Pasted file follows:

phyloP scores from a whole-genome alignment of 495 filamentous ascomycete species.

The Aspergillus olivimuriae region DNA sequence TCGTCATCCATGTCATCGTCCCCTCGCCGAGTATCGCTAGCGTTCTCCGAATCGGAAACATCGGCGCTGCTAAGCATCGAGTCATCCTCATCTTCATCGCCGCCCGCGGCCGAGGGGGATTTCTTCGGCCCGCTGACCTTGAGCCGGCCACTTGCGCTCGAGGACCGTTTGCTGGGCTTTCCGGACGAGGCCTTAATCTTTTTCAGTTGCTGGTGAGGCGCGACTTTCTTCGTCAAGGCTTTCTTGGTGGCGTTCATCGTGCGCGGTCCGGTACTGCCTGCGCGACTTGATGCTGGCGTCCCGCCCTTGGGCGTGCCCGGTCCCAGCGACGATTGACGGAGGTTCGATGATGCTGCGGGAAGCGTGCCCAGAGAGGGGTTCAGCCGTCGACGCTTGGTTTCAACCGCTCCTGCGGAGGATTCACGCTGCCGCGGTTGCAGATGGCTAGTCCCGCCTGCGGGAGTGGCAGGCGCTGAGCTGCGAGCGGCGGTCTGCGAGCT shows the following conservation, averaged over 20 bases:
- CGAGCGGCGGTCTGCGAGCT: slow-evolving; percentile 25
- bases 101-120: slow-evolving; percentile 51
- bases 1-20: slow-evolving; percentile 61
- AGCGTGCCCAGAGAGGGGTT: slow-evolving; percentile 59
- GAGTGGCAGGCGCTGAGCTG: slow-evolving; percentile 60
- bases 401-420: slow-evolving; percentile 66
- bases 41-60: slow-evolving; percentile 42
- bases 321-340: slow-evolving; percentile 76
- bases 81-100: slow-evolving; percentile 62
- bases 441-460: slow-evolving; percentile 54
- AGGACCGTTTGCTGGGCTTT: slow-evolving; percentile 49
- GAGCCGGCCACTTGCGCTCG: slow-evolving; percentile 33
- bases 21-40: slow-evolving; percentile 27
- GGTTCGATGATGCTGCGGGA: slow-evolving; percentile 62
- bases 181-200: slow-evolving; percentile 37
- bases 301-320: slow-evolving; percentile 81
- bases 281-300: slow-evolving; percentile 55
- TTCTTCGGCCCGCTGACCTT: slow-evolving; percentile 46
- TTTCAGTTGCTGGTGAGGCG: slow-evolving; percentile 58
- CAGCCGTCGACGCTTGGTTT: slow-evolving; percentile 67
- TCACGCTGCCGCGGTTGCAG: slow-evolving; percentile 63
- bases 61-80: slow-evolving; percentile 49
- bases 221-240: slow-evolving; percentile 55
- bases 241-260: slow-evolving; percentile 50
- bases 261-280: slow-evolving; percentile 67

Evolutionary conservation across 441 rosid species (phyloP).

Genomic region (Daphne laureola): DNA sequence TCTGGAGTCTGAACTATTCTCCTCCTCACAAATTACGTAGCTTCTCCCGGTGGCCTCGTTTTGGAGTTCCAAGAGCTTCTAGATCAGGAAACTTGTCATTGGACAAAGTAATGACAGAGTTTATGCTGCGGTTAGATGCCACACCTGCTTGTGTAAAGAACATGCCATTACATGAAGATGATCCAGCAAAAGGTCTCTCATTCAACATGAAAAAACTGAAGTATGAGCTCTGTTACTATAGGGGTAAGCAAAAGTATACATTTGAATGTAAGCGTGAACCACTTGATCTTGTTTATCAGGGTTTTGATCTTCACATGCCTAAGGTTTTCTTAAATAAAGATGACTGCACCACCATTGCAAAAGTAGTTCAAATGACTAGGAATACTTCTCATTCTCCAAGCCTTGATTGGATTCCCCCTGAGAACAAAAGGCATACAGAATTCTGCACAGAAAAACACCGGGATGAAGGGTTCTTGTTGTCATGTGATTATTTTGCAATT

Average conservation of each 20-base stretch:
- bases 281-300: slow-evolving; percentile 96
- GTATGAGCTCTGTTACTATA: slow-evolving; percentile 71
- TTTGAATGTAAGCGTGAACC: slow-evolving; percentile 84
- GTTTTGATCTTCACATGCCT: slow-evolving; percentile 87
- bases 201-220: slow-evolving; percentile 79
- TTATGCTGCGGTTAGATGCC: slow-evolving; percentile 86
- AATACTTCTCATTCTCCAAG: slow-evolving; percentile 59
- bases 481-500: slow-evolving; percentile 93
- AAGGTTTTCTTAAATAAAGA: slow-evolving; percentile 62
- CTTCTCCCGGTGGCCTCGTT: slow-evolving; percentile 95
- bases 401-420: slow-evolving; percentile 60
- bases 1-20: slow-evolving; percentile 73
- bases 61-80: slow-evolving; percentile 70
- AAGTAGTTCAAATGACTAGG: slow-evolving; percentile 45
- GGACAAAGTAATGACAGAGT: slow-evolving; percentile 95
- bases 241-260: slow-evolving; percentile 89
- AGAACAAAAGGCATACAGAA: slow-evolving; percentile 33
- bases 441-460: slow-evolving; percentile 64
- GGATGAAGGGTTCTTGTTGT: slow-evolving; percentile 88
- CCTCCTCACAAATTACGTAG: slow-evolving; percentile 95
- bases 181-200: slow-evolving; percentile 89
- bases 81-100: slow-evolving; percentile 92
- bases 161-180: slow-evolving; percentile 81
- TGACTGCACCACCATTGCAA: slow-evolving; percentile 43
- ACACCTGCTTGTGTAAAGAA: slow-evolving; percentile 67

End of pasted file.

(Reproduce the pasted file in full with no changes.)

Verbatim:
phyloP scores from a whole-genome alignment of 495 filamentous ascomycete species.

The Aspergillus olivimuriae region DNA sequence TCGTCATCCATGTCATCGTCCCCTCGCCGAGTATCGCTAGCGTTCTCCGAATCGGAAACATCGGCGCTGCTAAGCATCGAGTCATCCTCATCTTCATCGCCGCCCGCGGCCGAGGGGGATTTCTTCGGCCCGCTGACCTTGAGCCGGCCACTTGCGCTCGAGGACCGTTTGCTGGGCTTTCCGGACGAGGCCTTAATCTTTTTCAGTTGCTGGTGAGGCGCGACTTTCTTCGTCAAGGCTTTCTTGGTGGCGTTCATCGTGCGCGGTCCGGTACTGCCTGCGCGACTTGATGCTGGCGTCCCGCCCTTGGGCGTGCCCGGTCCCAGCGACGATTGACGGAGGTTCGATGATGCTGCGGGAAGCGTGCCCAGAGAGGGGTTCAGCCGTCGACGCTTGGTTTCAACCGCTCCTGCGGAGGATTCACGCTGCCGCGGTTGCAGATGGCTAGTCCCGCCTGCGGGAGTGGCAGGCGCTGAGCTGCGAGCGGCGGTCTGCGAGCT shows the following conservation, averaged over 20 bases:
- CGAGCGGCGGTCTGCGAGCT: slow-evolving; percentile 25
- bases 101-120: slow-evolving; percentile 51
- bases 1-20: slow-evolving; percentile 61
- AGCGTGCCCAGAGAGGGGTT: slow-evolving; percentile 59
- GAGTGGCAGGCGCTGAGCTG: slow-evolving; percentile 60
- bases 401-420: slow-evolving; percentile 66
- bases 41-60: slow-evolving; percentile 42
- bases 321-340: slow-evolving; percentile 76
- bases 81-100: slow-evolving; percentile 62
- bases 441-460: slow-evolving; percentile 54
- AGGACCGTTTGCTGGGCTTT: slow-evolving; percentile 49
- GAGCCGGCCACTTGCGCTCG: slow-evolving; percentile 33
- bases 21-40: slow-evolving; percentile 27
- GGTTCGATGATGCTGCGGGA: slow-evolving; percentile 62
- bases 181-200: slow-evolving; percentile 37
- bases 301-320: slow-evolving; percentile 81
- bases 281-300: slow-evolving; percentile 55
- TTCTTCGGCCCGCTGACCTT: slow-evolving; percentile 46
- TTTCAGTTGCTGGTGAGGCG: slow-evolving; percentile 58
- CAGCCGTCGACGCTTGGTTT: slow-evolving; percentile 67
- TCACGCTGCCGCGGTTGCAG: slow-evolving; percentile 63
- bases 61-80: slow-evolving; percentile 49
- bases 221-240: slow-evolving; percentile 55
- bases 241-260: slow-evolving; percentile 50
- bases 261-280: slow-evolving; percentile 67

Evolutionary conservation across 441 rosid species (phyloP).

Genomic region (Daphne laureola): DNA sequence TCTGGAGTCTGAACTATTCTCCTCCTCACAAATTACGTAGCTTCTCCCGGTGGCCTCGTTTTGGAGTTCCAAGAGCTTCTAGATCAGGAAACTTGTCATTGGACAAAGTAATGACAGAGTTTATGCTGCGGTTAGATGCCACACCTGCTTGTGTAAAGAACATGCCATTACATGAAGATGATCCAGCAAAAGGTCTCTCATTCAACATGAAAAAACTGAAGTATGAGCTCTGTTACTATAGGGGTAAGCAAAAGTATACATTTGAATGTAAGCGTGAACCACTTGATCTTGTTTATCAGGGTTTTGATCTTCACATGCCTAAGGTTTTCTTAAATAAAGATGACTGCACCACCATTGCAAAAGTAGTTCAAATGACTAGGAATACTTCTCATTCTCCAAGCCTTGATTGGATTCCCCCTGAGAACAAAAGGCATACAGAATTCTGCACAGAAAAACACCGGGATGAAGGGTTCTTGTTGTCATGTGATTATTTTGCAATT

Average conservation of each 20-base stretch:
- bases 281-300: slow-evolving; percentile 96
- GTATGAGCTCTGTTACTATA: slow-evolving; percentile 71
- TTTGAATGTAAGCGTGAACC: slow-evolving; percentile 84
- GTTTTGATCTTCACATGCCT: slow-evolving; percentile 87
- bases 201-220: slow-evolving; percentile 79
- TTATGCTGCGGTTAGATGCC: slow-evolving; percentile 86
- AATACTTCTCATTCTCCAAG: slow-evolving; percentile 59
- bases 481-500: slow-evolving; percentile 93
- AAGGTTTTCTTAAATAAAGA: slow-evolving; percentile 62
- CTTCTCCCGGTGGCCTCGTT: slow-evolving; percentile 95
- bases 401-420: slow-evolving; percentile 60
- bases 1-20: slow-evolving; percentile 73
- bases 61-80: slow-evolving; percentile 70
- AAGTAGTTCAAATGACTAGG: slow-evolving; percentile 45
- GGACAAAGTAATGACAGAGT: slow-evolving; percentile 95
- bases 241-260: slow-evolving; percentile 89
- AGAACAAAAGGCATACAGAA: slow-evolving; percentile 33
- bases 441-460: slow-evolving; percentile 64
- GGATGAAGGGTTCTTGTTGT: slow-evolving; percentile 88
- CCTCCTCACAAATTACGTAG: slow-evolving; percentile 95
- bases 181-200: slow-evolving; percentile 89
- bases 81-100: slow-evolving; percentile 92
- bases 161-180: slow-evolving; percentile 81
- TGACTGCACCACCATTGCAA: slow-evolving; percentile 43
- ACACCTGCTTGTGTAAAGAA: slow-evolving; percentile 67